Do you go to school with them?  Sports? Church? Vacation? Everyday life outside of Scouting?

    We have no mandate to impose our standard of care outside of the auspices of the BSA events where we are supervising Scouts.

    Should you choose to do so, best wishes in your endeavors.  I think you have found a nice windmill, don Quixote.

    In the very limited contact I have with them, I seek to arm my Scouts with tools to deal with those situations, and launch them into the wide world to find their own way.  It is very empowering for them, rather than looking to me to fight their battles.



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  15. 39 minutes ago, FireStone said:

    Instagram is a public forum. And the BSA is tagging the troops they repost content from, so the scouts and scouters in those troops can (and do) see the comments. 

    Yes I spoke up, as I intend to do anywhere I see this stuff, as well as share my concerns directly with whoever at National I can get to listen, starting with folks like Lisa Schuchart.

    So... what then? Adults should tell their scouts to not look at the posts the BSA tagged their troop in because of peoples' right to make hateful comments aimed at those scouts? Why do the kids have to look the other way on posts that the BSA is making, which should be a space that all scouts and scouters should feel welcome to view and engage in?

    The BSA has no obligation to allow any comments on their social media posts. Free speech means you can say what you want without government interference. Nothing about free speech says the BSA has to platform hateful comments on their own posts.

    Free speech also doesn't absolve anyone of YPT rules and regulations and the consequences of violating them.

    Agree with much of this.  If Instagram is a public forum (and it is, because government officials use it to engage with the public) then people can say whatever the heck they want.

    Now, BSA tagging and reposting IS a problem.  But that is on BSA...

    And yes, adults should tell their Scouts to ignore posts that BSA has tagged for their Troop, exactly because they (as you say) seem to allow people who make hateful comments.  Your Scouts need to learn to speak up to confront, or ignore, just as you and I do.   There are a lot of hateful people in the world... you are not going to shield your Scouts from them, so teach your Scouts to recognize them and how to deal with them.

    Again, BSA seemingly "endorsing" content by tagging and reposting is problematic... such is a danger of social media.  I tell my Scouts about these dangers in all social media, and explain to them this is but one of the reasons I do not use it. 

    IMO, social media has given a platform for arrogant personalities to amplify, aggregate, and confirm their arrogance and hostility.  (Many times, without any repercussions.) Which is again, why I do not use it.  You can function fine, in fact, even better, in the world without it.

    The draw of social media is that it creates an illusion of "missing out."  And fear of missing out (FOMO) drives a lot of adults and youth to social media.  Tell your Scouts that social media is not their friend.  Social media exists primarily, to use and exploit them through data mining, advertising and monetizing content.  And "... the love of money is the root of all sorts of evil."  Tell your Scouts that, in social media, THEY (and their data) are the product being harvested and sold.  Help them see it for what it really is.


    Concur that BSA has no obligation to allow...  and BSA should not "platform hateful comments on their own posts."  Again, sounds like you are railing at BSA primarily, and the haters secondarily...  Tell BSA your opinion that they should either 1) police they content they are endorsing, 2) shutoff the comment features (if they can do that), or 3) abandon the scourge that social media is.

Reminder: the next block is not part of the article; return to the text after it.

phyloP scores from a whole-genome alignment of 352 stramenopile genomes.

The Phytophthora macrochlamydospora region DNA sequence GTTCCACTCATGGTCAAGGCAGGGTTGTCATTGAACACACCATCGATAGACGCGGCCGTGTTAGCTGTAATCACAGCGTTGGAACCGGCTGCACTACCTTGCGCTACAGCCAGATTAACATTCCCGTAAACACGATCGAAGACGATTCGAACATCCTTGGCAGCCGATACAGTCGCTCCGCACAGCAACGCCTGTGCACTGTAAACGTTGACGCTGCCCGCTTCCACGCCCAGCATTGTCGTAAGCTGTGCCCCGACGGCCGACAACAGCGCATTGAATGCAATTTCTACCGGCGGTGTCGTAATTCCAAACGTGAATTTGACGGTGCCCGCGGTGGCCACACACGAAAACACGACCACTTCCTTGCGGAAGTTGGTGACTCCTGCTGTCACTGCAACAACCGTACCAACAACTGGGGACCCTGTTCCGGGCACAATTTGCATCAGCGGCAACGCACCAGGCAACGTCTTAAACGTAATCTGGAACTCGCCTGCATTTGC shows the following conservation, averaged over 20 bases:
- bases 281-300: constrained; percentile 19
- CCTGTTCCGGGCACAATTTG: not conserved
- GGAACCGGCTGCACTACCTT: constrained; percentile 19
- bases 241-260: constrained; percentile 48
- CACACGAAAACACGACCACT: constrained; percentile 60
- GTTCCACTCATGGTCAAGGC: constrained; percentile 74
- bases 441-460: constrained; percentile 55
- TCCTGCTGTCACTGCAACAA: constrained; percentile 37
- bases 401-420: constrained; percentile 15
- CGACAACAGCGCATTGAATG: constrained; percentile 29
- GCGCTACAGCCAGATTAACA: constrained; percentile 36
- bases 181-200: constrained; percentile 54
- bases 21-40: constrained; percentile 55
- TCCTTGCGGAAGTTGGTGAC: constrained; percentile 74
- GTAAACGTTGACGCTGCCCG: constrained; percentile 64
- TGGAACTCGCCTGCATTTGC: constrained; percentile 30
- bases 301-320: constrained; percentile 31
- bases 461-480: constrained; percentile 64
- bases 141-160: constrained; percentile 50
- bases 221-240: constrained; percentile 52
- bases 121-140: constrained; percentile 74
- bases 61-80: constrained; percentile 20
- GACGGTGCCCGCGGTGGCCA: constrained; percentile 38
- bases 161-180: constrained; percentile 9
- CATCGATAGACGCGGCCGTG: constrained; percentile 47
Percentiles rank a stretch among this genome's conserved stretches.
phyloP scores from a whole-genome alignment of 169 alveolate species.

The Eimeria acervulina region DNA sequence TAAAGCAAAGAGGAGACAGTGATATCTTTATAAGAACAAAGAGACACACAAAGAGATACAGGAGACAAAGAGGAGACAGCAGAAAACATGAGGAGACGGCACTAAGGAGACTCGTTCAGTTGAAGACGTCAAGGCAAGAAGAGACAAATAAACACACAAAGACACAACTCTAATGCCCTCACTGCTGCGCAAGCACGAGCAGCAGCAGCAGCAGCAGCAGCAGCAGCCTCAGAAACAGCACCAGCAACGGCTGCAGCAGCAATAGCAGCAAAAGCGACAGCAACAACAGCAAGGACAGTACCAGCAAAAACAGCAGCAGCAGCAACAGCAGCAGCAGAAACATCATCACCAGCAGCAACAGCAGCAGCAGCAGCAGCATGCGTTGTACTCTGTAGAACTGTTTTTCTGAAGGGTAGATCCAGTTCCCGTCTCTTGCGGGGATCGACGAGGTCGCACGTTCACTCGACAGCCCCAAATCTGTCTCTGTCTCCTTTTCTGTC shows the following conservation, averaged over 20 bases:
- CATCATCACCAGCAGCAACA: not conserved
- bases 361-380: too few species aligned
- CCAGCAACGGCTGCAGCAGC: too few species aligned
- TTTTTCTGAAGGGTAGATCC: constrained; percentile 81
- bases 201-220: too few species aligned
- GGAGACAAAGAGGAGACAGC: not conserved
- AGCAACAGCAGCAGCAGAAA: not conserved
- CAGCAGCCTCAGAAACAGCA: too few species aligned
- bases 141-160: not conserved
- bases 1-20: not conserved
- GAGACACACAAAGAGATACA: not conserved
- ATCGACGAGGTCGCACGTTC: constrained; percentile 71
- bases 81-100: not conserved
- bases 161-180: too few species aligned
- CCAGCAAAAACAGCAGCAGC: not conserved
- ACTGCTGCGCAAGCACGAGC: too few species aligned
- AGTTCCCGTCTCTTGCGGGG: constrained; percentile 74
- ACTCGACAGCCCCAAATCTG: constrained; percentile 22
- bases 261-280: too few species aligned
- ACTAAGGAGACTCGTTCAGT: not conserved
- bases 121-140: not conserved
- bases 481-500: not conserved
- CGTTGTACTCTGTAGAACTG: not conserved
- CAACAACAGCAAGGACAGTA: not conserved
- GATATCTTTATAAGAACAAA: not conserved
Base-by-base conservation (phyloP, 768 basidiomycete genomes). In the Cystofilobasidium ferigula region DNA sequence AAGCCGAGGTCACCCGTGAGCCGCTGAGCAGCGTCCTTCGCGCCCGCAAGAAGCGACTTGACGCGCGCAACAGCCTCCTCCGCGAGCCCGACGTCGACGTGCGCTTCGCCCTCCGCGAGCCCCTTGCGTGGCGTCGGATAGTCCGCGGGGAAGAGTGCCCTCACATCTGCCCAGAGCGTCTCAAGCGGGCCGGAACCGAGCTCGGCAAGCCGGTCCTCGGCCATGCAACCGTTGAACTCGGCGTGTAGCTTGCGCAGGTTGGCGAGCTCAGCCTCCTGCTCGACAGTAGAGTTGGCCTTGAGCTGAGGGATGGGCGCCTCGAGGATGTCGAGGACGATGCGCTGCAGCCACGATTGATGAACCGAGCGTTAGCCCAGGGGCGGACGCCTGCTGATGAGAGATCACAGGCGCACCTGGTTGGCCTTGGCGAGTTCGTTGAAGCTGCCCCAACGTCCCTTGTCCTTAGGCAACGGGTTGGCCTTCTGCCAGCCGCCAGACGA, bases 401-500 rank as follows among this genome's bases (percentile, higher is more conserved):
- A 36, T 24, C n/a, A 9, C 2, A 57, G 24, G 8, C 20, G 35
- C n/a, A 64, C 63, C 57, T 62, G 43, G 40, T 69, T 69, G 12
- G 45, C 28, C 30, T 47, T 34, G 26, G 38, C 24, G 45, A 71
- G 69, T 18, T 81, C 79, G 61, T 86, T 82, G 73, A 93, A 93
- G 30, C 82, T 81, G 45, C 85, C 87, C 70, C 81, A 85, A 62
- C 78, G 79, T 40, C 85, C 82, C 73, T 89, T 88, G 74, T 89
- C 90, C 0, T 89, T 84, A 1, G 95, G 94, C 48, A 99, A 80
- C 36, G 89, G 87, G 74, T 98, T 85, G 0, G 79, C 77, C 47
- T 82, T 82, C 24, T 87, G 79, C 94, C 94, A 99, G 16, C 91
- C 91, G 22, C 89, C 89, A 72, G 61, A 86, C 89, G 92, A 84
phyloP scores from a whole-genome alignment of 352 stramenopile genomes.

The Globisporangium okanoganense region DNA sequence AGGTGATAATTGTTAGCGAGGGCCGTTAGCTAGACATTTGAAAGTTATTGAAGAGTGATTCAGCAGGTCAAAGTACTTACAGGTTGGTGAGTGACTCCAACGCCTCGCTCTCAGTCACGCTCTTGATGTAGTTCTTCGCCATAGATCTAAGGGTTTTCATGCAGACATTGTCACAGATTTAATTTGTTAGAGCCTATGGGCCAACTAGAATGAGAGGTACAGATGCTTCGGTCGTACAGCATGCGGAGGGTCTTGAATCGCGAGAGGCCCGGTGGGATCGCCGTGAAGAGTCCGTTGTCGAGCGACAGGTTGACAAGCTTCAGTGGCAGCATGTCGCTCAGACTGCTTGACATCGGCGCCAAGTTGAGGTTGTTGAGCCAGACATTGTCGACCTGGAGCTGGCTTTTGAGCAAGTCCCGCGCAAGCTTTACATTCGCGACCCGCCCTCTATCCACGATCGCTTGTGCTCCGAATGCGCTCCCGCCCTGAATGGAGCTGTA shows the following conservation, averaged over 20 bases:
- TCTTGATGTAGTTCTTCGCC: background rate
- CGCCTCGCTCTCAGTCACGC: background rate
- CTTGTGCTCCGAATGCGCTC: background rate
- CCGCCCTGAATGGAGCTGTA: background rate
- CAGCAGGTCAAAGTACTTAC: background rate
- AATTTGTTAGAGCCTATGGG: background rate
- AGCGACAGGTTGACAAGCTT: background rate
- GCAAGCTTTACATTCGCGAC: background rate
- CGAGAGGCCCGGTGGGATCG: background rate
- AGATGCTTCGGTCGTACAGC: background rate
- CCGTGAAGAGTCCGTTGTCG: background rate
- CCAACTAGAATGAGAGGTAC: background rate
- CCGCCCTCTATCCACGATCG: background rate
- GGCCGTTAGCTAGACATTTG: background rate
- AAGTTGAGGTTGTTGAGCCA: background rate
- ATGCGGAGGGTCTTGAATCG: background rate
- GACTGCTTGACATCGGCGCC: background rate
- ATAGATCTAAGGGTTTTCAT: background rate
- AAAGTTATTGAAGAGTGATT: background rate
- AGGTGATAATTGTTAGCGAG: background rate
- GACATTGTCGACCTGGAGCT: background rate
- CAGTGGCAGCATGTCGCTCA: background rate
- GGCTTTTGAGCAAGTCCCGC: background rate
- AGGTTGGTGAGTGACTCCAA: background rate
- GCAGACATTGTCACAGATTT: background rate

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  16. 41 minutes ago, ToKindle96 said:

    Ignoring rules that don't fit our agenda ("my scouts' ability to scout together") and then making reference to the Scout Law is rich.

    Let's be careful here...

    Rules (and rulemakers) cannot perfectly address all situations.  Just like laws (and lawmakers) cannot.

    There has to be room for judgment, common sense, and matters of conscience.

    For example, take something simple like the speed limit.  It is the law.  Day to day, I obey it, even though it is really inconvenient.  (Yes, I am that guy on the road, in the right lane with cruise control set to the speed limit 😜 ) But, if I am transporting a Scout to the emergency room, you can bet your boots I am speeding.  I will break that law.  The situation demands it.

    For most BSA rules and policies, although they are inconvenient, I obey them.   But I leave room for judgment, common sense, and matters of conscience.  For example, when my son asked to have a friend (who happens to be a Scout) sleep over, and friend's parents approve, it is fine with me, whether my wife is home or not.  I assert that BSA rules take no precedence over my private family life.

    The case you cite is dead on, though... and exposes a hypocrisy.  I see many unit leaders shrug off rules and policies, simply because it is inconvenient.  IMO, these folks are dangerous, as they place themselves above rules, policies, and laws, in more and more situations, out of convenience.  These are the ones who slide down the slippery slope and get to the point where they ignore the rationale behind a certain rule, policy (or law).   And they can wind up getting other people (including youth) hurt or killed.

    I'll list multiple examples of this, if you care...

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  17. 57 minutes ago, FireStone said:

    I'm not a lawyer either and to be honest I'm not sure where the line is drawn between bullying and harassment, or what the overlap is. I used both terms here because I think the repeated nature of some of the offending comments (a few folks seem to be making negative comments on numerous posts), it looks like a campaign of harassment to me. But that's just my opinion, and not legally informed in any way.